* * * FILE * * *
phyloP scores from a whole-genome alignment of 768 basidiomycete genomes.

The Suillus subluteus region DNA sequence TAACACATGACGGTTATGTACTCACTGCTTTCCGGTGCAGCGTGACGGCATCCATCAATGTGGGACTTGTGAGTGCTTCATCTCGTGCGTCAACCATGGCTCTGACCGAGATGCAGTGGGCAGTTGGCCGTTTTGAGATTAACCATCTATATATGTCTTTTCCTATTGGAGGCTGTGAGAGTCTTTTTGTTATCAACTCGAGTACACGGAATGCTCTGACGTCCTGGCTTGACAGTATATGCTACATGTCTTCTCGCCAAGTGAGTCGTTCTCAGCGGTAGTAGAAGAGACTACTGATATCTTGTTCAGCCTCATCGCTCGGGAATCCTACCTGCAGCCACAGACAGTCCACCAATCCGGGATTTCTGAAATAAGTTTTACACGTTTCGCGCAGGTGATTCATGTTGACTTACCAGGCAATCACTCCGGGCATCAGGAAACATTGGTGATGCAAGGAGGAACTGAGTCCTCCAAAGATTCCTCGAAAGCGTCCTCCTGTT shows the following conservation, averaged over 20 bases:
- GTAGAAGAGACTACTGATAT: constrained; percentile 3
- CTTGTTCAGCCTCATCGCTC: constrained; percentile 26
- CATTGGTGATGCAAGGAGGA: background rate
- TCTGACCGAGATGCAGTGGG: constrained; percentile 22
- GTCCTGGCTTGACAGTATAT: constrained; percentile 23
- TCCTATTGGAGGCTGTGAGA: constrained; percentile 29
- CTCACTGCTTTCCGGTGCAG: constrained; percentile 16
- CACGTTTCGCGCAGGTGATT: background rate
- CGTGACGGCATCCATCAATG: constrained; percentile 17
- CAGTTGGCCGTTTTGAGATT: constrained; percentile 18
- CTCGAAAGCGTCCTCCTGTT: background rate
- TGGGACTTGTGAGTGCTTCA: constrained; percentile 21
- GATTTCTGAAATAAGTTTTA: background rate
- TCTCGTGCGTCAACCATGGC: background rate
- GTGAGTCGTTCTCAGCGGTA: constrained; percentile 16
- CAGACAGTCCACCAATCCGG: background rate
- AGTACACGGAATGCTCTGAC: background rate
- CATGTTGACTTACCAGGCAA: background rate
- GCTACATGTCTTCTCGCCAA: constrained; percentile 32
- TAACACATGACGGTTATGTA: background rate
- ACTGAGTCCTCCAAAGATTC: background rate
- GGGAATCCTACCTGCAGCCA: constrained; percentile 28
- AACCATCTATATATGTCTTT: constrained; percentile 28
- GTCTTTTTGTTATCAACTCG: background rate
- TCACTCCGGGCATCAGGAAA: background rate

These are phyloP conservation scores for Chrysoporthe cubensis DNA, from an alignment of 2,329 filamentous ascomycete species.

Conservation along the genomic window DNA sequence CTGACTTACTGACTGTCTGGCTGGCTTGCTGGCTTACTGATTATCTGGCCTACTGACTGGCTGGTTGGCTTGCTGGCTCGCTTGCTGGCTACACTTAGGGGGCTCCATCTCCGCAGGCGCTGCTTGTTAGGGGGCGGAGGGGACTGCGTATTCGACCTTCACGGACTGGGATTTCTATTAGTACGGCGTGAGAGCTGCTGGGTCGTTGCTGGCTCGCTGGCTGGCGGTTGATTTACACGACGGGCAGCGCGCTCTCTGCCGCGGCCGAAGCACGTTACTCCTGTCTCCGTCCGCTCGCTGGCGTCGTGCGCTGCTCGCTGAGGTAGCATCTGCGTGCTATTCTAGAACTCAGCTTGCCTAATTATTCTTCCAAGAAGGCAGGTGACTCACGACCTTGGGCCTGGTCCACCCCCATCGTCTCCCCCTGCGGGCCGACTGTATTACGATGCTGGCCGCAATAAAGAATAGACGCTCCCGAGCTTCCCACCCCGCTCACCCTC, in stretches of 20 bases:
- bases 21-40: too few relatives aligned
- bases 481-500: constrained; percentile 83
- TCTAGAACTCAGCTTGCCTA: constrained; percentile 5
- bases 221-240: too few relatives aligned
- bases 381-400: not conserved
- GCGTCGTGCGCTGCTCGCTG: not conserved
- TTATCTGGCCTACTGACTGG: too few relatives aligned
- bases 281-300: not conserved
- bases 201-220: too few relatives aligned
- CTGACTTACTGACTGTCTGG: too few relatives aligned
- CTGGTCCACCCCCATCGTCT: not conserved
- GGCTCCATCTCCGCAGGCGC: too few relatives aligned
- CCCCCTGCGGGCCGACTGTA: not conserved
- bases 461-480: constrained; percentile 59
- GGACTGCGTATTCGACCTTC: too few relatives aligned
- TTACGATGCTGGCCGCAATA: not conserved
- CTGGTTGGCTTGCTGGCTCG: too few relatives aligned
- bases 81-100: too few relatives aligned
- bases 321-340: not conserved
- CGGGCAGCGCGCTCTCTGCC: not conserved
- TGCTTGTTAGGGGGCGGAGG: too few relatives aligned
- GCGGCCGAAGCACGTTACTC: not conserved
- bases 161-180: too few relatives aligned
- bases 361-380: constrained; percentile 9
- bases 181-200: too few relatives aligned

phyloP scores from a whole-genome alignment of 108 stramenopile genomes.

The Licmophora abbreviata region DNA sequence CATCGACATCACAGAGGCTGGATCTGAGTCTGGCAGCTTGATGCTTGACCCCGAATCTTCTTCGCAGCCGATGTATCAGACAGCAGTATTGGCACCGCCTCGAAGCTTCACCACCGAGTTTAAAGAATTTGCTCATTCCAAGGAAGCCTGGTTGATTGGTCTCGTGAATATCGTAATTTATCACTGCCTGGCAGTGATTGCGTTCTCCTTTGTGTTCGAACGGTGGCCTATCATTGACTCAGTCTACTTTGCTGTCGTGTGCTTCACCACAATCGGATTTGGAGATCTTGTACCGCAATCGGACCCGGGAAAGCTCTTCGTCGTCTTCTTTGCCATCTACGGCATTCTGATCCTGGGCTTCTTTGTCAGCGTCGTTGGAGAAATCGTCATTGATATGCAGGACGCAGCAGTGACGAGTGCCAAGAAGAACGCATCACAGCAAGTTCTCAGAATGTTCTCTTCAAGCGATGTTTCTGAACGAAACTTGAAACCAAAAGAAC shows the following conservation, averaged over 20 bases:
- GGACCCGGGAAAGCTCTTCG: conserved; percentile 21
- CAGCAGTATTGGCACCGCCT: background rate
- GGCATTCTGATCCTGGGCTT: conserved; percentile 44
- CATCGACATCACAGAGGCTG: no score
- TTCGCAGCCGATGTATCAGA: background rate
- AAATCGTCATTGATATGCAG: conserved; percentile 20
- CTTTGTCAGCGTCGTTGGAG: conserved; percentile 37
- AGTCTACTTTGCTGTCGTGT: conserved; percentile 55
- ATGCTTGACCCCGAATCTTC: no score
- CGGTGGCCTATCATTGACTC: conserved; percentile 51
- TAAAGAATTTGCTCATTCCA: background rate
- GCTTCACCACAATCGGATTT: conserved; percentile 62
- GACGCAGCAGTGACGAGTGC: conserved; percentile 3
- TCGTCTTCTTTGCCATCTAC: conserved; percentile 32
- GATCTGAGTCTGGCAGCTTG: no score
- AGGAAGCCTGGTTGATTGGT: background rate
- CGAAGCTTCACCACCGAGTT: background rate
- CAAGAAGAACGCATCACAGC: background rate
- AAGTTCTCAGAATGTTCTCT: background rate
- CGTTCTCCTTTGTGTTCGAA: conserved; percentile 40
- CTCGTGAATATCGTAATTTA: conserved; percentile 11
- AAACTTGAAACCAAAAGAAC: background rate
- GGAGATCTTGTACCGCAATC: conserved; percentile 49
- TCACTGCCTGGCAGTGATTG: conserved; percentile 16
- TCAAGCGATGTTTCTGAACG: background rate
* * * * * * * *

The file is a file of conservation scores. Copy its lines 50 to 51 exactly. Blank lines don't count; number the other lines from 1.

- TGCTTGTTAGGGGGCGGAGG: too few relatives aligned
- GCGGCCGAAGCACGTTACTC: not conserved